By thus determining and thus acting, you will pursue thé plain and direct road to the attainment of your wishes; you will defeat the insidious designs of our enemies, who are compelled to resort from open force to secret artifice. . You will give one more distinguished proof of unexampled patriotism and patient virtue, rising superior to the pressure of the most complicated sufferings ; and you will, by the dignity of your conduct, afford occasion for posterity to say, when speaking of the glorious example you have exhibited to mankind-“ Had this day been wanting, the world had never seen the last stage of perfection to which human nature is capable of attaining."
NEWBURGH, March 181b, 1783.
HE result of the proceedings of the grand convention of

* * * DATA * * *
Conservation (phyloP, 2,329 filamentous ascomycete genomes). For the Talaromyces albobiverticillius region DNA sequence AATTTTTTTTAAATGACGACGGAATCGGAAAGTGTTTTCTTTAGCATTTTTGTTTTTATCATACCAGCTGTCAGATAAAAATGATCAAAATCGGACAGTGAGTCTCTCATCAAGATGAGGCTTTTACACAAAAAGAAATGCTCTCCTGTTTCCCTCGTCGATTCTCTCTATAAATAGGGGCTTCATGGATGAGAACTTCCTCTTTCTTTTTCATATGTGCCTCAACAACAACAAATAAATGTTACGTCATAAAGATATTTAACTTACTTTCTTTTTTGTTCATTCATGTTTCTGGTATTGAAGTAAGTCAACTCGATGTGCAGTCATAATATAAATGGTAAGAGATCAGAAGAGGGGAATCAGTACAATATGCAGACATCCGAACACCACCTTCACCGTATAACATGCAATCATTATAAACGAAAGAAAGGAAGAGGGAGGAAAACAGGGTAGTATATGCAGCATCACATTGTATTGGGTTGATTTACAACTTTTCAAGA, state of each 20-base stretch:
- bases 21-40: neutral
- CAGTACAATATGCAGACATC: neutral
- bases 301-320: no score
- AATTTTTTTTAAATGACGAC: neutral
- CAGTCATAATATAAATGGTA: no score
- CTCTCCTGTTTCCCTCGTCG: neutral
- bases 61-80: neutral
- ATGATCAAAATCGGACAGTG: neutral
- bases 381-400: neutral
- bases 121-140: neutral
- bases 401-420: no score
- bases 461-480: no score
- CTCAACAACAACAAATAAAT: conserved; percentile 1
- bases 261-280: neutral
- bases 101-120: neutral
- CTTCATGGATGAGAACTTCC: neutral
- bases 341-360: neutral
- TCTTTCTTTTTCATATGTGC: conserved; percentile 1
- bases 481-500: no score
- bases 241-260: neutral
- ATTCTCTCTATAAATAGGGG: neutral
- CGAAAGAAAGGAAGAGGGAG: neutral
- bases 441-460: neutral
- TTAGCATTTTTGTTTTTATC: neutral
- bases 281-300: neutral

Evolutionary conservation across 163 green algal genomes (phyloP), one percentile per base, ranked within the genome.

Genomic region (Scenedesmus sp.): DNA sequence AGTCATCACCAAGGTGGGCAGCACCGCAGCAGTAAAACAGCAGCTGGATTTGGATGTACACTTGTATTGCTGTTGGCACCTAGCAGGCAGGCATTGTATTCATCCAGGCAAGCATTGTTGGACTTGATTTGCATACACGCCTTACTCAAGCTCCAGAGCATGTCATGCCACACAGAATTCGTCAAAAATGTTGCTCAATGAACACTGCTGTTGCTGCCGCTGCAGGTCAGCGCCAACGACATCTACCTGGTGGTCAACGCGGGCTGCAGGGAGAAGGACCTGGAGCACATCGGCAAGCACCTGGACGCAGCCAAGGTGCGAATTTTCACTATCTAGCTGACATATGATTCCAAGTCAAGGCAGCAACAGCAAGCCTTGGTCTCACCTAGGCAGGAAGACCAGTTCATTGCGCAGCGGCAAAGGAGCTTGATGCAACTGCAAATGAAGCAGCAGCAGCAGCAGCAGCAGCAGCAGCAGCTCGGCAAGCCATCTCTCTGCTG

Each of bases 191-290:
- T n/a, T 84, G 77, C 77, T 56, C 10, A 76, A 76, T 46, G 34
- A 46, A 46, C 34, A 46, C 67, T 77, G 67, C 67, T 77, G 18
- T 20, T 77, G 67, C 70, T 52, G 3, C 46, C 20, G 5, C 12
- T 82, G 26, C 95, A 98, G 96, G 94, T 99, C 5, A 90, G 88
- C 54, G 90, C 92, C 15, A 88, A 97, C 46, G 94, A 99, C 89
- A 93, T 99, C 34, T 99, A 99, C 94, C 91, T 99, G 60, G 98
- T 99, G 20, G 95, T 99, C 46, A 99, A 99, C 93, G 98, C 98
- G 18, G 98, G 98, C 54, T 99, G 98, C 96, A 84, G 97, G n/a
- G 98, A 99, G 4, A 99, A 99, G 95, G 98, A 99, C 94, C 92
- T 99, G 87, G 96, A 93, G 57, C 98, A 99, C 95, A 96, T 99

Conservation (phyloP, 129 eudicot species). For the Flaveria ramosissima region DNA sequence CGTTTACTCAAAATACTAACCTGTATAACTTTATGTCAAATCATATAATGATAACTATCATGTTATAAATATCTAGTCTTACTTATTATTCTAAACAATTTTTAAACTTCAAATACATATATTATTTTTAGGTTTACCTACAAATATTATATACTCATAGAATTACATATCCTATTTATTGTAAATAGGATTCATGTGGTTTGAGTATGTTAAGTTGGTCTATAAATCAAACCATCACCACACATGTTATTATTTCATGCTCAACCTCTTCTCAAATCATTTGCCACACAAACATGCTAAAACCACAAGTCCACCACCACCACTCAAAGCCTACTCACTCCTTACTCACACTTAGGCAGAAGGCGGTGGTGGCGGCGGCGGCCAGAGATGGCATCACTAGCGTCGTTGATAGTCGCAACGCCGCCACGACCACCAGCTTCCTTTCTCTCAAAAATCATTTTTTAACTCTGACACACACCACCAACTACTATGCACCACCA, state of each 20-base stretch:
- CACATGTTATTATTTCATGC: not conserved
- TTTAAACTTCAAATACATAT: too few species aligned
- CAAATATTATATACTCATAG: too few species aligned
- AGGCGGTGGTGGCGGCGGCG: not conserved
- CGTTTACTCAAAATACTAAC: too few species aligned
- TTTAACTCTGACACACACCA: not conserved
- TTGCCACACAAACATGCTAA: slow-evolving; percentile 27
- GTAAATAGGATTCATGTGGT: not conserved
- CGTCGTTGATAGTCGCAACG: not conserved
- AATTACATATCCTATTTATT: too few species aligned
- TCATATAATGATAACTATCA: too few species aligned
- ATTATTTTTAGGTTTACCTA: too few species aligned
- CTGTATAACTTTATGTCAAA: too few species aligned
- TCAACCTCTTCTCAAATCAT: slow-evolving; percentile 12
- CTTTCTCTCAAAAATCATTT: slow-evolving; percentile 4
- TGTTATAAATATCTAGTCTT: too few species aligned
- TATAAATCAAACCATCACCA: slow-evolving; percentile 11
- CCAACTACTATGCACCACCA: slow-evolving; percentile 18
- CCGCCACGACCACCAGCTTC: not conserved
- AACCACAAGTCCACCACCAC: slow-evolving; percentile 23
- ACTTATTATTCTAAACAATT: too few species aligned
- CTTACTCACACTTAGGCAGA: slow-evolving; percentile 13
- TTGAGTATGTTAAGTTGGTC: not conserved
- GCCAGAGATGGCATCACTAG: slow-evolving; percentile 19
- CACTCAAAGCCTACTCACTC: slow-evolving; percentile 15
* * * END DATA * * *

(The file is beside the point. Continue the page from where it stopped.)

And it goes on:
the officers, which I have the honor of enclosing to your excellency for the inspection of congress, will, I flatter myself, be considered as the last glorious proof of patriotism which could have been given by men who aspired to the distinction of a pa. triot army; and will not only confirm their claim to the justice, but will encrease their title to the gratitude of their country, Having seen the proceedings on the part of the army terminate with perfect unanimity, and in a manner entirely consonant to my wishes ; being impressed with the liveliest sentiments of af. fection for those who have so long, so patiently and so cheerfully suffered and fought under my immediate direction ; having from motives of justice, duty and gratitude, spontaneously offered myself as an advocate for their rights; and having been requested to write to your excellency, earnestly entreating the most speedy decision of congress upon the subjects of the late address from the army to that honorable body; it now only remains for me to perform the task I have assumed, and to intercede in their behalf, as I now do, that the sovereign power will be pleased to verify the predictions I have pronounced of, and the confidence the army have reposed in the justice of their country.